developing area.
Purchased under agreements
Company, and Bendix Corporation,
Prof. 1Nlelson
Gives Music
Instructions
By CHARLOTTE DAVIS
Methods of teaching two and
three part songs to elementary
students were demonstrated by
Prof. Geneva Nelson of the music
school, in a lecture of "Singing
Activities in the Upper Elemen-
tary Grades" yesterday at Audi-
torium A, Angell Hall.
Prof. Nelson was assisted in her
demonstration by a group of sixth
and seventh grade students from
Eberwhite School.
She spoke of the important role
music plays in student's lives and
said nearly all children can learn
to carry a tune and stay on pitch
if given proper instruction.
Learning to sing, she com-
mented, will often give a student
confidence and a feeling of
achievement which can help him
in all his school work.
After explaining the necessity
of using a variety of songs, Prof.
Nelson led the students in two
songs with instrumental accom-
paniments.
Prof. Philip Duey of the music
school will speak on how to build
tone quality in high school boy's
voices, at 3 p.m., Monday, in Audi-
torium D, Angell Hall.

with the University, Parke-Davis
who have created the greater part
of the immediate demand for the
water, the tank is to cost $122,500.
The agreements stipulate that
the two companies will pay a to-
tal of $50,000, the University 46
per cent of the cost, with the city
to pay the remaining charges.
It was also agreed that the City
water system must have sufficient
water supply in operation by Aug-
ust 15, 1958.
In unveiling the rest of the
long-range plan to the Council,
a representative >f Ayres, Lewis,
Norris, and May, the Council's
consulting engineers in the pro-
ject, revealed plans for an addi-
tional two-million-gallon ground
reservoir and a $300,000 to $400,-
000 main to be laid across the
City's old Fifth Wart; which is
expected to be a sufficient supply
to the area for about five years.
The Council also approved sev-
eral appointments made by Mayor
Samule Eldersveld.
Dr. D. E. Lichty was accepted
for membership to the Health
Commission, Bernard Harkins to
the Market Board, and Mrs. Ruth
Williams and Dean W. Coston to
the City Planning Commission.
League Plans
Dance Class
Intermediate dance classes will
be offered tonight from 7:30 to
9 p.m. in the League Ballroom.
The charge for men will be $4.00
for six lessons. Women will be ad-
mitted free of charge.

Explosion
Marks IGY
Beginning
WASHINGTON (M - A new
giant explosion on the sun was
seen yesterday as scientists stu-
died the effects of one which
reached the earth Sunday in the
form of magnetic storms in the
high atmosphere.
The first explosion disrupted
some radio and telegraphic com-
munications but its effects were
exrected to taper off to normal
in a dayor two.
There were no indications yet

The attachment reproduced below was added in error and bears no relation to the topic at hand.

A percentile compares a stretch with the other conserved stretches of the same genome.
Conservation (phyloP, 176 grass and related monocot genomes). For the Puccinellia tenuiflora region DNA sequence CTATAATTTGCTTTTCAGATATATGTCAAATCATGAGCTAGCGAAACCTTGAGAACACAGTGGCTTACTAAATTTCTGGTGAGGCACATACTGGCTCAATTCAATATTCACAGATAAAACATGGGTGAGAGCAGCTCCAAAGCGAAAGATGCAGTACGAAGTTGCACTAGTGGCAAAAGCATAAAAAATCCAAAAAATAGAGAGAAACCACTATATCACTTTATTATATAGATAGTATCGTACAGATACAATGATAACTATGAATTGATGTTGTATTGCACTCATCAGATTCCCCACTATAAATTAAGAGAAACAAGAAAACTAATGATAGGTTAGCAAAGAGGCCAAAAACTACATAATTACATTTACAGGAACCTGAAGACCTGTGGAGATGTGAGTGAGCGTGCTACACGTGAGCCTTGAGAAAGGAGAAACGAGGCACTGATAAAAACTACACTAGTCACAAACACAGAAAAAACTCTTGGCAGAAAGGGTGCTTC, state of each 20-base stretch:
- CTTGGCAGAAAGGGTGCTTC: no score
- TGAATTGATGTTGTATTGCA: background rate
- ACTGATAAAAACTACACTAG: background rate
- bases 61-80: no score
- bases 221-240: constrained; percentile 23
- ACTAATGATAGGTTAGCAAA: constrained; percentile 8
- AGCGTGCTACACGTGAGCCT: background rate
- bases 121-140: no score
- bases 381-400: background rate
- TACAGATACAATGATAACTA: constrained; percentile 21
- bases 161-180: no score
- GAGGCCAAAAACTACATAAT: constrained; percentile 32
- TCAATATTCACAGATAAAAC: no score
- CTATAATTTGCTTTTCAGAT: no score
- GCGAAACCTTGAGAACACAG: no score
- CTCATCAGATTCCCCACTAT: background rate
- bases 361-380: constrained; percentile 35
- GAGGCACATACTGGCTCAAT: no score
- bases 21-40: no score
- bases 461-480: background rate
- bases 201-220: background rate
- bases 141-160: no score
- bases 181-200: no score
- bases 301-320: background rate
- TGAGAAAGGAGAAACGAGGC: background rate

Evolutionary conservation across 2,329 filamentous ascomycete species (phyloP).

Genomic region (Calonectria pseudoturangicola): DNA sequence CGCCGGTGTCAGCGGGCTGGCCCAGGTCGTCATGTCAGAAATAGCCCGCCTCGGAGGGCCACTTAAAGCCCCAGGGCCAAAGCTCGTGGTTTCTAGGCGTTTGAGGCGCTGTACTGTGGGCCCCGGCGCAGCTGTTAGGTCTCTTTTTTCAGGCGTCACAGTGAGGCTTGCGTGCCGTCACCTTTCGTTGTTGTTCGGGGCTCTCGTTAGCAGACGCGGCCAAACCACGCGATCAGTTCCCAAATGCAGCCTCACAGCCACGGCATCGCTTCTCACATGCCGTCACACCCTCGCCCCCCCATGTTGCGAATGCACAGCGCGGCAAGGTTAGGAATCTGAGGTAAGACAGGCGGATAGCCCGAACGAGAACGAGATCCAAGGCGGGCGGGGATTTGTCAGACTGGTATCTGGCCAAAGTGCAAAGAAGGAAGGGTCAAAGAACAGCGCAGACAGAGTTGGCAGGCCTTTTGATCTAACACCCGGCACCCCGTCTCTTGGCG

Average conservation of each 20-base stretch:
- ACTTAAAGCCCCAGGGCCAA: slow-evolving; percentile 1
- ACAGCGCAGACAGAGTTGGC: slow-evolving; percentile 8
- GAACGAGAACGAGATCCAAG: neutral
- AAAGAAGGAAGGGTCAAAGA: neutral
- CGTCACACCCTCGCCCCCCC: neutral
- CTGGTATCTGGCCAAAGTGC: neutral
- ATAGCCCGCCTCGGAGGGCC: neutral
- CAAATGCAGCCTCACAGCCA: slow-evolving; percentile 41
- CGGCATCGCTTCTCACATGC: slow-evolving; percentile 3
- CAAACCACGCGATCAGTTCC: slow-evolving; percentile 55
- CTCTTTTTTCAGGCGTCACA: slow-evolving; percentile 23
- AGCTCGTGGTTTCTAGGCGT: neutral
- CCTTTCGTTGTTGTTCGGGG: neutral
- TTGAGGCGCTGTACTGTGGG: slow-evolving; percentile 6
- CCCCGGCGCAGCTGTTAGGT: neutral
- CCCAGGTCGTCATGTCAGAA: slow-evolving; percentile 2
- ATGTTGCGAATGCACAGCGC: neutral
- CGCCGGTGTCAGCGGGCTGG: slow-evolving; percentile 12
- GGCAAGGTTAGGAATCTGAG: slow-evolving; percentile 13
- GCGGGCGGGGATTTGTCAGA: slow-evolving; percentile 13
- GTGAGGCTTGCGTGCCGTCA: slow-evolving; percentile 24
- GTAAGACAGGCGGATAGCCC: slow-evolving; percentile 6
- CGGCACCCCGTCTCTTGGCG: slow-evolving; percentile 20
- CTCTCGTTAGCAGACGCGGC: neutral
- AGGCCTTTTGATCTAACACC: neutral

whether the xiew solar flare would
bring more magnetic disturbances
to the earth.
The solar pyrotechnics occur
periodically - reaching a maxi-
mum intensity in 11-year cycles,
but those this year are of parti-
cular interest because they coin-
cide with the opening of the In-
ternational Geophysical Year.
In fact, IGY's start yesterday
was timed to conform with the
peak of the current 11-year cycle
of solar activity.
IGY is a cooperative scientific
effort by 62 nations - including
Russia and most of her satellites
-to glean new information about
the earth, its oceans, its atmos-
phere and the sun.
The first "intense" flare erupted
three days ago but its effects were
not noted until early Sunday.
It was first spotted by Rus-
sian scientists.
WUOM Sets
auditioning
For Series
WUOM has scheduled auditions
for actors, speakers and broad-
casters for a new documentary ra-
dio series on nationalism.
Bill Stegath, production direc-
tor, reports the series will depict
life in foreign countries with an
emphasis on nationalism as a
step toward internationalism.
Programs will chronicle nation-
alism in Ireland, Ghana, Egypt,
India, Pakistan, Indonesia, Japan
and China.
Auditions for the series - 13
programs in all, sponsored by a
grant from the Educational Radio
and Television Center in Ann Ar-
bor and the National Association
of Educational Broadcasters -
will be held this week from 10 a.m.
to 4 p.m.. at WUOM, fifth floor
of the Administration Building.
Stegath emphasizes that no
acting experience is necessary.
WUOM, he said, is seeking per-
sons with authentic foreign ac-
cents. as well as those who have
learned languages other than
their own.
WUOM hopes to complete re-
cordings of four programs this
summer.

I
1

course."
She advised teachers to develop
their own reading and experience
by exposing themselves to popular
media such as TV, films, paper-
backs and magazines.
In the classroom, teachers should
"slow down and teach more," she
said. The entire text should not
be covered. "Leave something for,
students to read by themselves,"
she urged.
A. V. Williams, Traverse City
High School, reported that special
techniques at his school have nur-
tured "enthusiastic students, cur-
ious enough to be eager for wider
viewpoints."
Having students expand endings
to short stories has met with con-
spicuous success, he informed.
He mentioned that junior high
school students indicated the most
interest in short stories involving
teen-age problems, and those con-
cerning modern science.
Prof. Clara Laidlaw, Michigan
State University, said that teachers
should be watchful of the "ap-
parently brighter students" who
practice the cult of "rejection
versus appreciation."
Such students, she explained,
develop stock responses to any
literature denoting "standards of
sentiment or piety."
Chinese Art'
Lecture Set
Prof. Max Loehr, of the fine arts
department, will give the second
in a series of nine lectures on
Asian Cultures and the Modern
American, at 4:15 p.m. tomorrow,
in Auditorium B, Angell Hall.
His topic will be "Aspects of
Chinese Art."

-Daily-Allan Winder
ENGLISH PANEL-Miss Eva Marie Van Houten, left; A. V.
Williams, center; and Prof. Clara Laidlaw yesterday discussed
problems of "Teaching the Short Story" in an English department
sponsored panel discussion.
English Teachers'xPanel
Discusses Short Story
By ERNEST ZAPLITNY
"Teaching the Short Story" was discussed here yesterday by a
panel of three chaired by Prof. A. K. Stevens of the English depart-
ment before an audience of college and high school teachers and